Will Vacancy Rates Increase Planning Requirements?
As California prepares for the sixth round of regional housing needs assessments, one burning question is whether the state will use housing vacancy rates as a factor. It sounds wonky, sure, but preliminary calculations indicate that a strict usage of the vacancy rate could cause some regional housing allocations to double or more.
State law allows the California Department of Housing and Community Development (HCD) to use vacancy rate as a modifier when calculating regional housing needs and a recent conversation with staff at the indicated they likely would, though it is not clear the extent to which they might factor it in.
Regardless of how they end up using it, the effects on the number of housing units counties and cities need to plan for would be significant, but would vary considerably from place to place.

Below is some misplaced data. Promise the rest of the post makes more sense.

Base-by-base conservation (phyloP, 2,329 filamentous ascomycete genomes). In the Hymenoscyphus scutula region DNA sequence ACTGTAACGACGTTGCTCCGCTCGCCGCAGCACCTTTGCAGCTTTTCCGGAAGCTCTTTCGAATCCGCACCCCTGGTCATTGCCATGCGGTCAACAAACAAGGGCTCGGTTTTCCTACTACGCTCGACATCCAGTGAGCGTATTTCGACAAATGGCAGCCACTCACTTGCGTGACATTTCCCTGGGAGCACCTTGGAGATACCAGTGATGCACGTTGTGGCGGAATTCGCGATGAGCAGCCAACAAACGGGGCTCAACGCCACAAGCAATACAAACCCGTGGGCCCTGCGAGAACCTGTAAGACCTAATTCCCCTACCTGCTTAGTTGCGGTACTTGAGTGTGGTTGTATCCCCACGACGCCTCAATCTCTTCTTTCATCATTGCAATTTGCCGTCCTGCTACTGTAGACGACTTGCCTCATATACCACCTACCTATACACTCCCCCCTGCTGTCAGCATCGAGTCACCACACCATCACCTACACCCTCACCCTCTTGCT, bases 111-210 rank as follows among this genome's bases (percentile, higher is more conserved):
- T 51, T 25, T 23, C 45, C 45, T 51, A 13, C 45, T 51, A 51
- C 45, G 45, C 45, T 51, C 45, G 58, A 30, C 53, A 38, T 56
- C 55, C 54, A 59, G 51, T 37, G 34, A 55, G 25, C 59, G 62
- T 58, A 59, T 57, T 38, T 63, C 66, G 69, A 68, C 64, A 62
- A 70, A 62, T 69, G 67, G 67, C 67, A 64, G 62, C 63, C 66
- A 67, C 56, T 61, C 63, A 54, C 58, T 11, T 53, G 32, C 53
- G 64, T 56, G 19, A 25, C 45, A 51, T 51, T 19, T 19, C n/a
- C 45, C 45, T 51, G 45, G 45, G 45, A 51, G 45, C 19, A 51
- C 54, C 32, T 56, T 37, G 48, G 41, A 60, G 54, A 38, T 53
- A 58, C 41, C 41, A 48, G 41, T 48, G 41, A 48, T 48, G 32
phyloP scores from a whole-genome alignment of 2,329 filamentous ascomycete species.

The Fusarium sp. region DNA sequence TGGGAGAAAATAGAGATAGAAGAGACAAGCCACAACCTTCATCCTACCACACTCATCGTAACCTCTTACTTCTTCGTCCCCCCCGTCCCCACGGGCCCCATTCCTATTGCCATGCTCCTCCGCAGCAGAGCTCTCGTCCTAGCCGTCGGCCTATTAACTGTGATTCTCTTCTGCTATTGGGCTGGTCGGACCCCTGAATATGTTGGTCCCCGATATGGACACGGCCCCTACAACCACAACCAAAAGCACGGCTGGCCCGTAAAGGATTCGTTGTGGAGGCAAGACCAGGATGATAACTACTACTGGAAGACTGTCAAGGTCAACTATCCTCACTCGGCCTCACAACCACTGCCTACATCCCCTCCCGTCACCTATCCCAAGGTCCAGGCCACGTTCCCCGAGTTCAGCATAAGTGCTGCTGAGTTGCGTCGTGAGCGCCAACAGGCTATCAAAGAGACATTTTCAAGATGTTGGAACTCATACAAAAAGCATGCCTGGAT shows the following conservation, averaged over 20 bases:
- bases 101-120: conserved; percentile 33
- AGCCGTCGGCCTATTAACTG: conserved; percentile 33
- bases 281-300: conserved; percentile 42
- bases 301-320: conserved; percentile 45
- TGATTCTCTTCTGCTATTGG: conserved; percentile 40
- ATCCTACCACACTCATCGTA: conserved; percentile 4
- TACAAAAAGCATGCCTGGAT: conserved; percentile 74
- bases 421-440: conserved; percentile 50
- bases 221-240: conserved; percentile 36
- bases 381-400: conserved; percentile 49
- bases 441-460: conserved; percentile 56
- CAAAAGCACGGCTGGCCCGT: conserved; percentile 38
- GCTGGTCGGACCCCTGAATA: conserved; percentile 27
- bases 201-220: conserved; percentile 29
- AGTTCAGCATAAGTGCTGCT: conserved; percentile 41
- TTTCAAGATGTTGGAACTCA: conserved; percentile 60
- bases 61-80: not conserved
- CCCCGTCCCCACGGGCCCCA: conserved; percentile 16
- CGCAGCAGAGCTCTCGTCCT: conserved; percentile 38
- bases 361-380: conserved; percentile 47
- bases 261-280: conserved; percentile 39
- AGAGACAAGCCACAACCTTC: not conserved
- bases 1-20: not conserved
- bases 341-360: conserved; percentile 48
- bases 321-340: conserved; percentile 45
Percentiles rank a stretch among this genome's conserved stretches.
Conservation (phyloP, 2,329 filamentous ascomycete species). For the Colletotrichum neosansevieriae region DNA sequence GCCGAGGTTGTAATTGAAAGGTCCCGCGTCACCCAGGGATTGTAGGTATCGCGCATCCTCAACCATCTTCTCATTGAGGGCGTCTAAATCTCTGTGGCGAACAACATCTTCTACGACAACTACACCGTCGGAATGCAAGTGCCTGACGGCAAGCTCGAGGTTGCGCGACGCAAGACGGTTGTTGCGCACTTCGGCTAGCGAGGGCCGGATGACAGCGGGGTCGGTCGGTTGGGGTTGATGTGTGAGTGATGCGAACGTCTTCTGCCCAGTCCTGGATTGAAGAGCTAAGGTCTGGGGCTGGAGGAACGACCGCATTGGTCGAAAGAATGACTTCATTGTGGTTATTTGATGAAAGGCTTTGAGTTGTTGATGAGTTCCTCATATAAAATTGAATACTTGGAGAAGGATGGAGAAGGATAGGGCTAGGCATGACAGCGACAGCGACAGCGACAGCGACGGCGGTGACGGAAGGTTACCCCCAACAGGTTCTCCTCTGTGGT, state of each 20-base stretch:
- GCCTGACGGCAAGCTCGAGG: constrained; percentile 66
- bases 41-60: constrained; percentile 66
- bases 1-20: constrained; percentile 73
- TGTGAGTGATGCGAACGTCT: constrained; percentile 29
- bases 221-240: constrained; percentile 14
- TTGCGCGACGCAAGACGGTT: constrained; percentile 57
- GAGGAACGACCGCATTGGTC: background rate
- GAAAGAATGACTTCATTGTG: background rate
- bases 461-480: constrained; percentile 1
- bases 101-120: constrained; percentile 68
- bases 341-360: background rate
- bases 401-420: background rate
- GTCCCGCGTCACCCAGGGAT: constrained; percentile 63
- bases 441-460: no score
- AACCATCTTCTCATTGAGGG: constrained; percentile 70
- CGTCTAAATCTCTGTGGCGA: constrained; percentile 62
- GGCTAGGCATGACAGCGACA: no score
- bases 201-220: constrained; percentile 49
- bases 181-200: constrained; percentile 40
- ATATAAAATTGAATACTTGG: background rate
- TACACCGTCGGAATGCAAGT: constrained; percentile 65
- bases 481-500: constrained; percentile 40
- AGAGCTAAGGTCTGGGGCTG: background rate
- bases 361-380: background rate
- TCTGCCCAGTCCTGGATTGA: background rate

As the graphics show, the highest concentration of low vacancy rates is in the Bay Area, with six of the nine counties in the planning area below 2.5 percent. The southern coast, from San Diego (3.5 percent vacancy) up through San Luis Obispo (2.9 percent), also all fall on the lower end of the scale.
Nationally, 4.5 percent of housing units are vacant; California’s overall vacancy rate is 3.3 percent.
In past cycles, HCD has calculated reginal planning needs by calculating the number of new housing units that will be required based on the number of existing housing units and the estimated increase in population. However, even if that method works to plan, communities would never gain ground on an existing housing shortage, such as the one many areas now have.
Vacancy rate factors will be one of many areas for counties to monitor as preparations for the sixth planning cycle get underway.
Source: The data underlying the graphics comes from the U.S. Census Bureau, 2012-2016 American Community Survey 5-Year Estimates. Note that, based on conversations with HCD, seasonal, migrant worker, and other vacant units are not included in the calculation of a county’s vacancy rate.